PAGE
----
Introducing: Prompt Engineering for Lawyers

I introduce my latest work – a set of tutorials on prompt engineering for the legal domain and talk about my vision and aspirations for it.

Feature photo by Isis França / Unsplash

“Generative AI isn’t going anywhere”, declares Alex Su in his takeaway from the annual CLOC conference. He elaborates:

What was driving all this interest in AI? Well, the ubiquity of ChatGPT. Everyone’s talking about it and trying to figure out how to incorporate it into the business. And not just in the U.S. It’s a worldwide trend. Word on the street is that it’s a CEO-level priority. Everywhere. So naturally it trickles down to the legal department.

Even so, I was surprised that most lawyers have never tried ChatGPT. Most people's understanding of the technology was formed through media reports and hearsay. Generative AI wasn't “spicy autocomplete”. It's an evil magic genie.

I was surprised because I was having fun with this technology for a while... since a few months ago when GPT-3 and ChatGPT came out. Notwithstanding, I felt that the experiences others were sharing were very superficial. To make conclusions based on such assumptions seems undesirable to me.

I believe I can make a small contribution using my knowledge of generative AI and the legal domain. Introducing my work in progress: Prompt Engineering for Lawyers.

“Prompt Engineering for Lawyers” is a web app that provides exercises and experiments which guide you towards making more effective prompts. This allows you to get the most out of your prompts and also have some experience with what the technology is capable of.

So you'd get a demonstration of what prompts can do in a specialised domain like law. I've tried to pitch it as low as I can go in terms of narration and difficulty. Needless to say, even though it's “for lawyers”, anyone can go through it.

At the end of the course, you should think of generative AI more as “spicy autocomplete” rather than “magic genie”. Hopefully, with many more vendors now associating their products with “AI”, you can explore their claims confidently. (For example, I had the pleasure of watching document assembly claim to be AI.)

A place to experiment and learn

One of the most important features I wanted in this course is a practice area where you can not only get some guidance on the topic being discussed but also experiment with the prompt in any way you like.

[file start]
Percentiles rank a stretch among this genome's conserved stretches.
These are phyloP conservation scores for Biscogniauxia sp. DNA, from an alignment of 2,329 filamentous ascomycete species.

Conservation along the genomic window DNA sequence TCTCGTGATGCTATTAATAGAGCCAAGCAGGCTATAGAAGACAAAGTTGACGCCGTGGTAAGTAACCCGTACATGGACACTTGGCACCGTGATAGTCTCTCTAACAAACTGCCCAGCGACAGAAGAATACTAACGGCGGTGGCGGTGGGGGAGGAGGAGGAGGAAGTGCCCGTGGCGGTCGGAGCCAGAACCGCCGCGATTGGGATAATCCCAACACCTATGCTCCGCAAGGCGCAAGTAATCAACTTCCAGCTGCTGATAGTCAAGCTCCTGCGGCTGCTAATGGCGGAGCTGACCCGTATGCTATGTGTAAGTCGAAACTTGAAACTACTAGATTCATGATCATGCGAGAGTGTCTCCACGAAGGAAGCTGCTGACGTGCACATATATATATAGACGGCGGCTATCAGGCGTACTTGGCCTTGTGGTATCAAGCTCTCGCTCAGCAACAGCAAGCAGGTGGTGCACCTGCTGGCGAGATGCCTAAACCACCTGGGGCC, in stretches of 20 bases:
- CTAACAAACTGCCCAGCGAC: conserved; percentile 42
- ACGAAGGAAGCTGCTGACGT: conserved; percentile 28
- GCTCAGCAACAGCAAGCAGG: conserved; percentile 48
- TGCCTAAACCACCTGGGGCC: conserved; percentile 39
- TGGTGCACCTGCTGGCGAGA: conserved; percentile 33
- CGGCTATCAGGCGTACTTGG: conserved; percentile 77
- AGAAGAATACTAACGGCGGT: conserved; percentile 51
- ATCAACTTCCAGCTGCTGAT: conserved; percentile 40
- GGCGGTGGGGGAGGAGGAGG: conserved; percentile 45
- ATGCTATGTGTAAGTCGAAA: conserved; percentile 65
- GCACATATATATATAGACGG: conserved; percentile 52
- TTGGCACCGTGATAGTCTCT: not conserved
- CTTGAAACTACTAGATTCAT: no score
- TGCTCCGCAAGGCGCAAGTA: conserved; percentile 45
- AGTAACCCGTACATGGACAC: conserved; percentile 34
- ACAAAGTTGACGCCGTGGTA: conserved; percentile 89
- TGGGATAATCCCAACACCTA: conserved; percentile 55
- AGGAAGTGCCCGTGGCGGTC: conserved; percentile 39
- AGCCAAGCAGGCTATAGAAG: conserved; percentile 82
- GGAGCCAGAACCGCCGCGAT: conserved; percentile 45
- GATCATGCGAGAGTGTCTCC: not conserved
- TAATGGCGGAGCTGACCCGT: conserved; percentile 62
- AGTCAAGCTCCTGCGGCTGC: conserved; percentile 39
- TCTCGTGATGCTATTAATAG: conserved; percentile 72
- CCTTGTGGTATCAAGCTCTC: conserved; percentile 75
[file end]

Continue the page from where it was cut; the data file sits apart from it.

I considered various platforms such as Jupyter notebooks and pynecone. In the end, I chose streamlit because it has a simple interface which allows me to focus on the content rather than the code. Its product is also clean and straightforward, so it looks like a web app rather than some strange, geeky thing which may turn off newcomers.

Here's how it works on the topic of rewriting text. After reading an example, the user would simply click submit and watch the results. I can then suggest various exercises for the user to apply what I mentioned in the text. It's more interactive than a web tutorial or video and definitely more suited for learning than the original ChatGPT interface.

The bad news is that you need to get an OpenAI API key in order to run the web app. Until the day someone provides a free API to their large language model (HAHA), it's probably unavoidable. Luckily, there are more uses for an OpenAI API key these days.

A roadmap to learning more about prompt engineering

One of the most difficult aspects of learning prompt engineering is the lack of materials. Well, there are lots of materials out there (see, for example, the OpenAI Cookbook and scientific papers if you are willing to dig into it).

However, if you just want to get your hands dirty in the tech, or you would like to know what's the big deal about it. It's hard to find something relevant.

As such, I would like to do two things:

As I mentioned above, this is still a work in progress, but some of the questions the course should get users to try are:

Of course, we should always do cool stuff like:

And much more.

Open-sourcing the knowledge

Like many of my personal projects, I am open-sourcing this one. So it's free. You can copy it, distribute it, remix it, or even sell it (as long as you keep to the CC-BY-SA license)

I am motivated by the ideals of sharing openly and freely, while also promoting collaborations which may be unusual in the legal profession.

These are altruistic reasons, but in my mind, it's purely business. There's a lot of scope for this project, and given my time constraints and desire to work on other stuff, getting contributors as early as possible is important.

In Forge Your Future with Open Source, author VM Brasseur comments on “Share the Burden Early”:

While documentation, boundaries, and other types of expectation setting will go a long way toward avoiding burnout, nothing makes as large of a difference as having other people to help you. By sharing the burden of project maintenance, you reduce the impact on any one person while improving the project’s bus factor and therefore, also its longevity and resilience.

Since brewing this project, I already have a suggestion but not a PR.

Of course, just because something is a good idea (at least to me) is hardly a guarantee that someone wants to help contribute to it. To me, though, if it ain't working out, I can walk away.

So, I've gotta spend some time dolling up the Contributing file and setting up the issue templates.


Currently, there are still some ways to go before the material matures, but you can already play with it now. I hope it's still useful. What do you think about it? Is there something I should include? Feel free to let me know.

Author Portrait Love.Law.Robots. – A blog by Ang Hou Fu